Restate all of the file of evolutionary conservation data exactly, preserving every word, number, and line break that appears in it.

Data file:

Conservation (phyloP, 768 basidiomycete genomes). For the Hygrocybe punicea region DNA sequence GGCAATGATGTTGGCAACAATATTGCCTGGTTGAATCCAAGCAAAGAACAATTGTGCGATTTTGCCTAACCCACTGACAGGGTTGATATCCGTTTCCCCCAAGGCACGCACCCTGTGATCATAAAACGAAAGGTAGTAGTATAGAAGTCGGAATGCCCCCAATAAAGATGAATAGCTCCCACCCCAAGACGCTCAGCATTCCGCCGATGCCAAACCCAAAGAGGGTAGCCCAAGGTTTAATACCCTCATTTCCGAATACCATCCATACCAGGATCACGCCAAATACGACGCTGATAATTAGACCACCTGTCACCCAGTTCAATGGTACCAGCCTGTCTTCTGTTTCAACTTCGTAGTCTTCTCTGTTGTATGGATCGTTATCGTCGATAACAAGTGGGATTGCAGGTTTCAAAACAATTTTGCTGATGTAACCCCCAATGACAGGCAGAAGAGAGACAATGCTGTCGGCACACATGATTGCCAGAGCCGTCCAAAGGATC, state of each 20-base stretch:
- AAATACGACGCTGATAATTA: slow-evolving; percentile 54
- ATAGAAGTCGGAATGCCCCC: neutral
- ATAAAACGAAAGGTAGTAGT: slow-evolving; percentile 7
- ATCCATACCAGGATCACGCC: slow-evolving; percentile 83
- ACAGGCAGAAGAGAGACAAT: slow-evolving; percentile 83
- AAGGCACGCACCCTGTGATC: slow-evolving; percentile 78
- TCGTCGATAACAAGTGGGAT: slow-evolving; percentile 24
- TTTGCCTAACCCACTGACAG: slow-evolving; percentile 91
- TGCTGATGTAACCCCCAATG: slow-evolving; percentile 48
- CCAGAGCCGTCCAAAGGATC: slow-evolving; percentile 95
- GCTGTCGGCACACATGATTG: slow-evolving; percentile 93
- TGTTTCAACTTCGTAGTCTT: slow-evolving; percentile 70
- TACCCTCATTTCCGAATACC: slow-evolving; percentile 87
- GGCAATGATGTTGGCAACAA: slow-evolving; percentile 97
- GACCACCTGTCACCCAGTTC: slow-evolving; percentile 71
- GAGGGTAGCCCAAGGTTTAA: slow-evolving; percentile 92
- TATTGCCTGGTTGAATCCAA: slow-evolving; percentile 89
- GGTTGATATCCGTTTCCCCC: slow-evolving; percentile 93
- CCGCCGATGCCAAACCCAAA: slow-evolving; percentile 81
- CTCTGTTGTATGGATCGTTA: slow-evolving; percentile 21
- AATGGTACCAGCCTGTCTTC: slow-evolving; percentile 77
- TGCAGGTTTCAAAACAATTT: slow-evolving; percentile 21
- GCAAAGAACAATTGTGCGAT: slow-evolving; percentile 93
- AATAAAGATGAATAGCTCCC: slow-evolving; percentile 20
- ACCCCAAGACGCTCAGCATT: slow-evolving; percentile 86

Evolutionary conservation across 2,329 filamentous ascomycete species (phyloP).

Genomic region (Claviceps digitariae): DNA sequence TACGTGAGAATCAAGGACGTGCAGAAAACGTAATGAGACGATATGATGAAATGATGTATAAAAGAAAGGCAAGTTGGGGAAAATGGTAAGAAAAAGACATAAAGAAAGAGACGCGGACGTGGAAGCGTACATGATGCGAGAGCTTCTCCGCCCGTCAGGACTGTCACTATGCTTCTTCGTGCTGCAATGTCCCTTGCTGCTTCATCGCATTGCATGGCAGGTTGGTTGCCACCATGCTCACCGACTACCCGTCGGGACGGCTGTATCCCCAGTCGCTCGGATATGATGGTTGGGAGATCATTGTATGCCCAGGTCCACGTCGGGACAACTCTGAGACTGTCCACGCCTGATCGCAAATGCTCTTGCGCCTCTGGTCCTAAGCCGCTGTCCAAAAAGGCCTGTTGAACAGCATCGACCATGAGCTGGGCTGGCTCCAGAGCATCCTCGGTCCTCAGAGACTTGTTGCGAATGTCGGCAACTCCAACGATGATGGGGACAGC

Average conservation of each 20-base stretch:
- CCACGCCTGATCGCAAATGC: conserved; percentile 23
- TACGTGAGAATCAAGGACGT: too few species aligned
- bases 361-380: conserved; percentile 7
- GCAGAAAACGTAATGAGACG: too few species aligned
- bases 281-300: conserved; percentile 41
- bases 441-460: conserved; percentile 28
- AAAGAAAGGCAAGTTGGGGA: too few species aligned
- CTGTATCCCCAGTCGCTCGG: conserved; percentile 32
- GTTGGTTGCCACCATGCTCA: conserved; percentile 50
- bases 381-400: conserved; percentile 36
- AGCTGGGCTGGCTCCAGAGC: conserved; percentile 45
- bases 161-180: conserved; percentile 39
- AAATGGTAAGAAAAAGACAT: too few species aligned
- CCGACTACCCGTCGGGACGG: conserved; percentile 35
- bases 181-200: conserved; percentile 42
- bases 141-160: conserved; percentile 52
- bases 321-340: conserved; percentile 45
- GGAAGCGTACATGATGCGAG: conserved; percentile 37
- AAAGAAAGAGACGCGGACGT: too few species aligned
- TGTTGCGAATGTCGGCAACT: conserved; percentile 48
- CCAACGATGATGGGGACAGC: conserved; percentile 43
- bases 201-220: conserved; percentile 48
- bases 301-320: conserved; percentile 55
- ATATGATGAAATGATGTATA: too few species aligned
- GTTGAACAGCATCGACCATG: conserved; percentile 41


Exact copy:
Conservation (phyloP, 768 basidiomycete genomes). For the Hygrocybe punicea region DNA sequence GGCAATGATGTTGGCAACAATATTGCCTGGTTGAATCCAAGCAAAGAACAATTGTGCGATTTTGCCTAACCCACTGACAGGGTTGATATCCGTTTCCCCCAAGGCACGCACCCTGTGATCATAAAACGAAAGGTAGTAGTATAGAAGTCGGAATGCCCCCAATAAAGATGAATAGCTCCCACCCCAAGACGCTCAGCATTCCGCCGATGCCAAACCCAAAGAGGGTAGCCCAAGGTTTAATACCCTCATTTCCGAATACCATCCATACCAGGATCACGCCAAATACGACGCTGATAATTAGACCACCTGTCACCCAGTTCAATGGTACCAGCCTGTCTTCTGTTTCAACTTCGTAGTCTTCTCTGTTGTATGGATCGTTATCGTCGATAACAAGTGGGATTGCAGGTTTCAAAACAATTTTGCTGATGTAACCCCCAATGACAGGCAGAAGAGAGACAATGCTGTCGGCACACATGATTGCCAGAGCCGTCCAAAGGATC, state of each 20-base stretch:
- AAATACGACGCTGATAATTA: slow-evolving; percentile 54
- ATAGAAGTCGGAATGCCCCC: neutral
- ATAAAACGAAAGGTAGTAGT: slow-evolving; percentile 7
- ATCCATACCAGGATCACGCC: slow-evolving; percentile 83
- ACAGGCAGAAGAGAGACAAT: slow-evolving; percentile 83
- AAGGCACGCACCCTGTGATC: slow-evolving; percentile 78
- TCGTCGATAACAAGTGGGAT: slow-evolving; percentile 24
- TTTGCCTAACCCACTGACAG: slow-evolving; percentile 91
- TGCTGATGTAACCCCCAATG: slow-evolving; percentile 48
- CCAGAGCCGTCCAAAGGATC: slow-evolving; percentile 95
- GCTGTCGGCACACATGATTG: slow-evolving; percentile 93
- TGTTTCAACTTCGTAGTCTT: slow-evolving; percentile 70
- TACCCTCATTTCCGAATACC: slow-evolving; percentile 87
- GGCAATGATGTTGGCAACAA: slow-evolving; percentile 97
- GACCACCTGTCACCCAGTTC: slow-evolving; percentile 71
- GAGGGTAGCCCAAGGTTTAA: slow-evolving; percentile 92
- TATTGCCTGGTTGAATCCAA: slow-evolving; percentile 89
- GGTTGATATCCGTTTCCCCC: slow-evolving; percentile 93
- CCGCCGATGCCAAACCCAAA: slow-evolving; percentile 81
- CTCTGTTGTATGGATCGTTA: slow-evolving; percentile 21
- AATGGTACCAGCCTGTCTTC: slow-evolving; percentile 77
- TGCAGGTTTCAAAACAATTT: slow-evolving; percentile 21
- GCAAAGAACAATTGTGCGAT: slow-evolving; percentile 93
- AATAAAGATGAATAGCTCCC: slow-evolving; percentile 20
- ACCCCAAGACGCTCAGCATT: slow-evolving; percentile 86

Evolutionary conservation across 2,329 filamentous ascomycete species (phyloP).

Genomic region (Claviceps digitariae): DNA sequence TACGTGAGAATCAAGGACGTGCAGAAAACGTAATGAGACGATATGATGAAATGATGTATAAAAGAAAGGCAAGTTGGGGAAAATGGTAAGAAAAAGACATAAAGAAAGAGACGCGGACGTGGAAGCGTACATGATGCGAGAGCTTCTCCGCCCGTCAGGACTGTCACTATGCTTCTTCGTGCTGCAATGTCCCTTGCTGCTTCATCGCATTGCATGGCAGGTTGGTTGCCACCATGCTCACCGACTACCCGTCGGGACGGCTGTATCCCCAGTCGCTCGGATATGATGGTTGGGAGATCATTGTATGCCCAGGTCCACGTCGGGACAACTCTGAGACTGTCCACGCCTGATCGCAAATGCTCTTGCGCCTCTGGTCCTAAGCCGCTGTCCAAAAAGGCCTGTTGAACAGCATCGACCATGAGCTGGGCTGGCTCCAGAGCATCCTCGGTCCTCAGAGACTTGTTGCGAATGTCGGCAACTCCAACGATGATGGGGACAGC

Average conservation of each 20-base stretch:
- CCACGCCTGATCGCAAATGC: conserved; percentile 23
- TACGTGAGAATCAAGGACGT: too few species aligned
- bases 361-380: conserved; percentile 7
- GCAGAAAACGTAATGAGACG: too few species aligned
- bases 281-300: conserved; percentile 41
- bases 441-460: conserved; percentile 28
- AAAGAAAGGCAAGTTGGGGA: too few species aligned
- CTGTATCCCCAGTCGCTCGG: conserved; percentile 32
- GTTGGTTGCCACCATGCTCA: conserved; percentile 50
- bases 381-400: conserved; percentile 36
- AGCTGGGCTGGCTCCAGAGC: conserved; percentile 45
- bases 161-180: conserved; percentile 39
- AAATGGTAAGAAAAAGACAT: too few species aligned
- CCGACTACCCGTCGGGACGG: conserved; percentile 35
- bases 181-200: conserved; percentile 42
- bases 141-160: conserved; percentile 52
- bases 321-340: conserved; percentile 45
- GGAAGCGTACATGATGCGAG: conserved; percentile 37
- AAAGAAAGAGACGCGGACGT: too few species aligned
- TGTTGCGAATGTCGGCAACT: conserved; percentile 48
- CCAACGATGATGGGGACAGC: conserved; percentile 43
- bases 201-220: conserved; percentile 48
- bases 301-320: conserved; percentile 55
- ATATGATGAAATGATGTATA: too few species aligned
- GTTGAACAGCATCGACCATG: conserved; percentile 41